Partners shouldn't try to sacrifice their own true natures, but small changes can greatly enrich their relationship. For example, when a man is going to be quiet and think to himself for a while he could reassure his partner so that she doesn't worry. When a woman is complaining about various problems, she could assure her partner that the problems aren't his fault and she's not blaming him.

Men have an intimacy cycle: they get close, then instinctively feel a need to pull away. If they're allowed to pull away, though, they'll come back ready to be intimate again. Women have a tendency to try to maintain intimacy when a man is pulling away -- understanding that this is a natural cycle, they should instead let him go. When he comes back is the time to talk and get closer. Women often want men to talk more -- but demanding that they talk isn't the right approach. If the woman opens up to the man, gradually the man will open up and talk more.

Women have a self-esteem cycle: their self-esteem "rises and falls in a wave motion." When a woman is at the bottom of the wave, she especially needs to talk about problems and feel that her partner understands. Not understanding this cycle, a man might assume that his partner's mood has changed because of something he said or did. He might also try to improve her mood, but this also is not the right thing to do. When a woman comes back up the wave, her partner may incorrectly assume that all the problems have been solved -- and then feel frustrated when they return the next time she hits bottom.

If partners understand each other's needs, they can support each other. Men and women both have a tendency to try to "fix" each other: they think their partner will be happier if they could be more like them. But this is a mistake -- men and women are different, and always will be.

Understanding people is difficult, even when we all ostensibly speak the same language. Even when I worked as a technical writer, where it was our job to communicate effectively, I noted people misunderstanding each other. I think we'd understand each other more if we made fewer assumptions and asked more questions.

I was stunned at how useful Gray's book is. It gave me a language to express things I wasn't able to express on my own, and offered practical suggestions that has already improved understanding between me and my girlfriend. The suggestions Gray gives aren't quick fixes -- they're things that require practise. But isn't your relationship worth it?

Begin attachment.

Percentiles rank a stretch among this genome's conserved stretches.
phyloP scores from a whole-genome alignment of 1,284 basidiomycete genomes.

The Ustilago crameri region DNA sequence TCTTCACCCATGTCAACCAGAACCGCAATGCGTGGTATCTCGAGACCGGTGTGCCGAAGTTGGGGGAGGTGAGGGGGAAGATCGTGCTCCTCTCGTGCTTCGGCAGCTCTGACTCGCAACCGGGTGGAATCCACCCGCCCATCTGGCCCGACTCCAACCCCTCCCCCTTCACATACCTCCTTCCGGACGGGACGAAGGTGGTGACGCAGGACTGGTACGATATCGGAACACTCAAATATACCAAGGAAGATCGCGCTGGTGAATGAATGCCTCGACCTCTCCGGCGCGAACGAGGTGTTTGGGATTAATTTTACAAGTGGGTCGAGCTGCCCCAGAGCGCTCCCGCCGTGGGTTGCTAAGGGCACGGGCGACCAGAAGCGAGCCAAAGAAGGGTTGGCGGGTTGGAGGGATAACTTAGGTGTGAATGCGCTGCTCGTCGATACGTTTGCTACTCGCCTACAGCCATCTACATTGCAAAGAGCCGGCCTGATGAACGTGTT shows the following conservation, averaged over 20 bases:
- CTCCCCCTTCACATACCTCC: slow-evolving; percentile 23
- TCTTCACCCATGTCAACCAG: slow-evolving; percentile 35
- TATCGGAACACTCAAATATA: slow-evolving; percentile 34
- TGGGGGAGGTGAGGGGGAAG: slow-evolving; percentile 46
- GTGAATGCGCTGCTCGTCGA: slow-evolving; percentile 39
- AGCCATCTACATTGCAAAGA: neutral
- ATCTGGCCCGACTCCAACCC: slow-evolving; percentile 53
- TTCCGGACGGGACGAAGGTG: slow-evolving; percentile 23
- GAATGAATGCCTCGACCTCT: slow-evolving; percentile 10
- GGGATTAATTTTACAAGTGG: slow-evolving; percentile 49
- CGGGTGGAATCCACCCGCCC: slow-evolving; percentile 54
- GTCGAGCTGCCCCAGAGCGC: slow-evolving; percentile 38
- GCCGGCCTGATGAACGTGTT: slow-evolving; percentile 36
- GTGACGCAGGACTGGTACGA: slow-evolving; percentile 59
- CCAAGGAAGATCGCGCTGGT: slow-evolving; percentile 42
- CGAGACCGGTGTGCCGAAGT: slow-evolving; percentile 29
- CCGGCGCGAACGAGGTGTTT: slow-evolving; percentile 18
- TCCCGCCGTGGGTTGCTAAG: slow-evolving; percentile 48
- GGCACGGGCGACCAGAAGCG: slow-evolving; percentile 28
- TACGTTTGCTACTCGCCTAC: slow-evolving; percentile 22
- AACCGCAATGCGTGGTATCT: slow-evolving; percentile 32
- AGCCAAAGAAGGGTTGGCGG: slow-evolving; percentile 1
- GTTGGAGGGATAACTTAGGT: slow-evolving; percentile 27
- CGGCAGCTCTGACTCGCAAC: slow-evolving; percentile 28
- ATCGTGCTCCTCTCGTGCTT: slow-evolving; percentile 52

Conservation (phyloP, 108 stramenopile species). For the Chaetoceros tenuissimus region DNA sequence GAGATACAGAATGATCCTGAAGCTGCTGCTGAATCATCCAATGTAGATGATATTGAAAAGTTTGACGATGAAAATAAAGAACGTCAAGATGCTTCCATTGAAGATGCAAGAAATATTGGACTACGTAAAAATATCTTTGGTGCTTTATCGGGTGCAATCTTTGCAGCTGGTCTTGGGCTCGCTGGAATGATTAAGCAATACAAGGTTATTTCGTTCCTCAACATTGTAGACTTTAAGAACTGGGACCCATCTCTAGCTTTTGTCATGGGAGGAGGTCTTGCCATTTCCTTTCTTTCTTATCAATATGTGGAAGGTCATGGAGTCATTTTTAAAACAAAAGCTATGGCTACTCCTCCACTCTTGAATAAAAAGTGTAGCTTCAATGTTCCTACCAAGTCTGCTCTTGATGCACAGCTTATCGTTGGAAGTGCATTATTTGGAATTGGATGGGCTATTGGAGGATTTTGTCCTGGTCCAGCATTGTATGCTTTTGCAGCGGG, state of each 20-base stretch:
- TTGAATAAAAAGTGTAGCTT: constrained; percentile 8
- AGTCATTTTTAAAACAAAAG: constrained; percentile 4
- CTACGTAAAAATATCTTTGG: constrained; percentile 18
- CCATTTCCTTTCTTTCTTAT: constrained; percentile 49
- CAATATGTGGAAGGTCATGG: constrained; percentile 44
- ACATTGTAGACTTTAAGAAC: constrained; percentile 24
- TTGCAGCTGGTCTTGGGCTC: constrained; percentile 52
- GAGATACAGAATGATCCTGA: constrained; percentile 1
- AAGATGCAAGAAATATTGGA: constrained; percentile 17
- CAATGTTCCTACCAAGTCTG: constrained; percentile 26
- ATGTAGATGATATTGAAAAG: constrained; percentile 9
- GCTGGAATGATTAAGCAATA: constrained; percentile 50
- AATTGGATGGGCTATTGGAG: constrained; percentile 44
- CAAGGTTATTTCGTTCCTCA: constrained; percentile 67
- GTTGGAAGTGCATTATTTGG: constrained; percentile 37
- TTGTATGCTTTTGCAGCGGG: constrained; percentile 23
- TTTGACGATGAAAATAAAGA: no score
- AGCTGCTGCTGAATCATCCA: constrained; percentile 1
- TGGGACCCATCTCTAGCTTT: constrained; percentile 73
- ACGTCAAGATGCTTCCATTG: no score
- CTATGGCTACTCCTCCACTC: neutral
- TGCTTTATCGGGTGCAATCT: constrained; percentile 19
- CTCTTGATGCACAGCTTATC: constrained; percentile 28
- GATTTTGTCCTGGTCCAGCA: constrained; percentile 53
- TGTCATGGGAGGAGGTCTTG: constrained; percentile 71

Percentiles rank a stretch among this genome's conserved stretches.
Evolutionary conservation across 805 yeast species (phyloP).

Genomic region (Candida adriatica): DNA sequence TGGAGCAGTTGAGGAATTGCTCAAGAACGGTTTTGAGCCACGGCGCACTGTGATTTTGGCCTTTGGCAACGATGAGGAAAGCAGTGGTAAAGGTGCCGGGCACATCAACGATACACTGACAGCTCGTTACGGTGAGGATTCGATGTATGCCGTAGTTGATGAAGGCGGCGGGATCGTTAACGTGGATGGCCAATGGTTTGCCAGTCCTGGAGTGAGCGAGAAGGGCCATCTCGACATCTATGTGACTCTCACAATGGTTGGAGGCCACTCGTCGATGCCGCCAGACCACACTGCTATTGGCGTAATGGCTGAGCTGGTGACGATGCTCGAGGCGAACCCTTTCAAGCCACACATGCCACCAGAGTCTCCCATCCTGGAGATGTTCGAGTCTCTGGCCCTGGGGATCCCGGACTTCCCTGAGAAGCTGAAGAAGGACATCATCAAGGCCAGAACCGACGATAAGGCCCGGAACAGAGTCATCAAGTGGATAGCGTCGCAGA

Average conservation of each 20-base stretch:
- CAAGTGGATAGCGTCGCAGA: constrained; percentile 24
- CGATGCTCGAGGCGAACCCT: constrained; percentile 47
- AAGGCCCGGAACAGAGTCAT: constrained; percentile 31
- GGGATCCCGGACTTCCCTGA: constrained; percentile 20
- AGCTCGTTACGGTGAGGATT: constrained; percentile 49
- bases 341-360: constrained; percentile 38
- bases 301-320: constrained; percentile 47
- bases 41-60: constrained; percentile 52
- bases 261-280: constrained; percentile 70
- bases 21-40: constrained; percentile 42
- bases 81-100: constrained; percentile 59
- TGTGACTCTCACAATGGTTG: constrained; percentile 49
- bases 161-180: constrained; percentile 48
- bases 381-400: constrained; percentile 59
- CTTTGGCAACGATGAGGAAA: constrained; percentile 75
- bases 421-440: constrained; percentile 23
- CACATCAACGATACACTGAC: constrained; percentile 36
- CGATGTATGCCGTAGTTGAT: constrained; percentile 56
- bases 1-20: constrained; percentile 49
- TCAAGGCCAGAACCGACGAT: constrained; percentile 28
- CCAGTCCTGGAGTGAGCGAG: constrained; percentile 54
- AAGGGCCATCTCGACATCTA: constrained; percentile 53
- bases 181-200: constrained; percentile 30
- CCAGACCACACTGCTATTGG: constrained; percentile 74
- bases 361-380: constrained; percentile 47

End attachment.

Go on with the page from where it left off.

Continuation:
This is our fifth anniversary issue, if you can believe it. It's something of an accomplishment and I'd like give a pat on the back to everyone who helped make it happen -- editors, authors, artists, and consultants of various sorts. There isn't anything particularly anniversaryish about this issue -- although we do have the first part of my special collection of science fiction and fantasy artwork. As you might have noticed we haven't quite been quarterly lately, but we do plan to be again in the future. We hope you'll stick with us because we'll be bringing you the best science fiction and fantasy stories and artwork we can find.

Recommended Reading

John Gray, Men Are From Mars, Women Are From Venus. Harper Perennial, 1992.

David M. Switzer recently celebrated 15 months of happiness with his girlfriend Lesley-Ann. Things they like to do together include watching movies, going for walks in the park, and playing games like Mancala and Upwords. At the end of April, the two of them went on a 1-week holiday in Seattle and Vancouver. They visited friends and relatives, saw the beluga whales at the Vancouver Aquarium, and watched the Imax movie The Amazing Caves which was indeed amazing.

Cover artist Rhett Ransom Pennell lives in Sparta, New Jersey with his lovely wife Margaret and a scruffy horde of cats with interesting digestive problems. He is usually a children's picture book illustrator (at this very moment he's working on a new one called Hey! There's a Goblin Under My Throne). The first book he wrote -- Excuse Me, Are You a Dragon? -- is currently being turned into a musical extravaganza by the StoneLion Puppet Theatre in Kansas City, Missouri. Rhett has illustrated a number of stories for Challenging Destiny and is happy to be making his cover debut. At long last, the gap between science fiction and super market coupon flyers has been bridged.

Last modified: July 25, 2009

Copyright © 2002 David M. Switzer